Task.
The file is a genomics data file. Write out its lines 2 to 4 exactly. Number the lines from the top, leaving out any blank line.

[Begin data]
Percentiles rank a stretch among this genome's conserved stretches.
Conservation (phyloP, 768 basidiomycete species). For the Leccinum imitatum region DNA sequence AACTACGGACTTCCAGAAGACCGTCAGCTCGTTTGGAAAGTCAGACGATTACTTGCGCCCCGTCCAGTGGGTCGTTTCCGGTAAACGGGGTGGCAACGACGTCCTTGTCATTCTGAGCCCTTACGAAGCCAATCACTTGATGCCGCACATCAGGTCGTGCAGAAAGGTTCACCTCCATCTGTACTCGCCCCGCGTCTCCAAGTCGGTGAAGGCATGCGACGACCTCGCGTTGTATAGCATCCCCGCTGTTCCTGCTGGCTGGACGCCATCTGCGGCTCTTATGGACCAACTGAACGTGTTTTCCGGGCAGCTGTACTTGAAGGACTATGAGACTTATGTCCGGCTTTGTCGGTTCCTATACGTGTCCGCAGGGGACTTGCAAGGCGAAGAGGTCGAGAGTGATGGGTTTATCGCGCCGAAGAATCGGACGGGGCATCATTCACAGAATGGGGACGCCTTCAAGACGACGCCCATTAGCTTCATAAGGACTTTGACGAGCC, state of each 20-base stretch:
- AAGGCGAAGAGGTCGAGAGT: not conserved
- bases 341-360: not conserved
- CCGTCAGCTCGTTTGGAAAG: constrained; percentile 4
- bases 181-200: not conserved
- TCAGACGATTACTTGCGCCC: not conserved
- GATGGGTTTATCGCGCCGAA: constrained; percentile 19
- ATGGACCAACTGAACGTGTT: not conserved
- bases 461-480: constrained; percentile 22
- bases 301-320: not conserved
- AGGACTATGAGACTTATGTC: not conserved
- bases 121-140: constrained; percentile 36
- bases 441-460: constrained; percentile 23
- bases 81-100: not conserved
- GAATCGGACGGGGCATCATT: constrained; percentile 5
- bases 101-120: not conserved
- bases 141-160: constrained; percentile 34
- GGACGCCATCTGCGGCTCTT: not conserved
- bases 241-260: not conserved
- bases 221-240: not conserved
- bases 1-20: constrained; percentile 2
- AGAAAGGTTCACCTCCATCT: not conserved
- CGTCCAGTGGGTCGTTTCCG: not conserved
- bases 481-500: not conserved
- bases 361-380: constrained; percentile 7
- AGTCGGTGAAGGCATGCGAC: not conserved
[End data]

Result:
Conservation (phyloP, 768 basidiomycete species). For the Leccinum imitatum region DNA sequence AACTACGGACTTCCAGAAGACCGTCAGCTCGTTTGGAAAGTCAGACGATTACTTGCGCCCCGTCCAGTGGGTCGTTTCCGGTAAACGGGGTGGCAACGACGTCCTTGTCATTCTGAGCCCTTACGAAGCCAATCACTTGATGCCGCACATCAGGTCGTGCAGAAAGGTTCACCTCCATCTGTACTCGCCCCGCGTCTCCAAGTCGGTGAAGGCATGCGACGACCTCGCGTTGTATAGCATCCCCGCTGTTCCTGCTGGCTGGACGCCATCTGCGGCTCTTATGGACCAACTGAACGTGTTTTCCGGGCAGCTGTACTTGAAGGACTATGAGACTTATGTCCGGCTTTGTCGGTTCCTATACGTGTCCGCAGGGGACTTGCAAGGCGAAGAGGTCGAGAGTGATGGGTTTATCGCGCCGAAGAATCGGACGGGGCATCATTCACAGAATGGGGACGCCTTCAAGACGACGCCCATTAGCTTCATAAGGACTTTGACGAGCC, state of each 20-base stretch:
- AAGGCGAAGAGGTCGAGAGT: not conserved
- bases 341-360: not conserved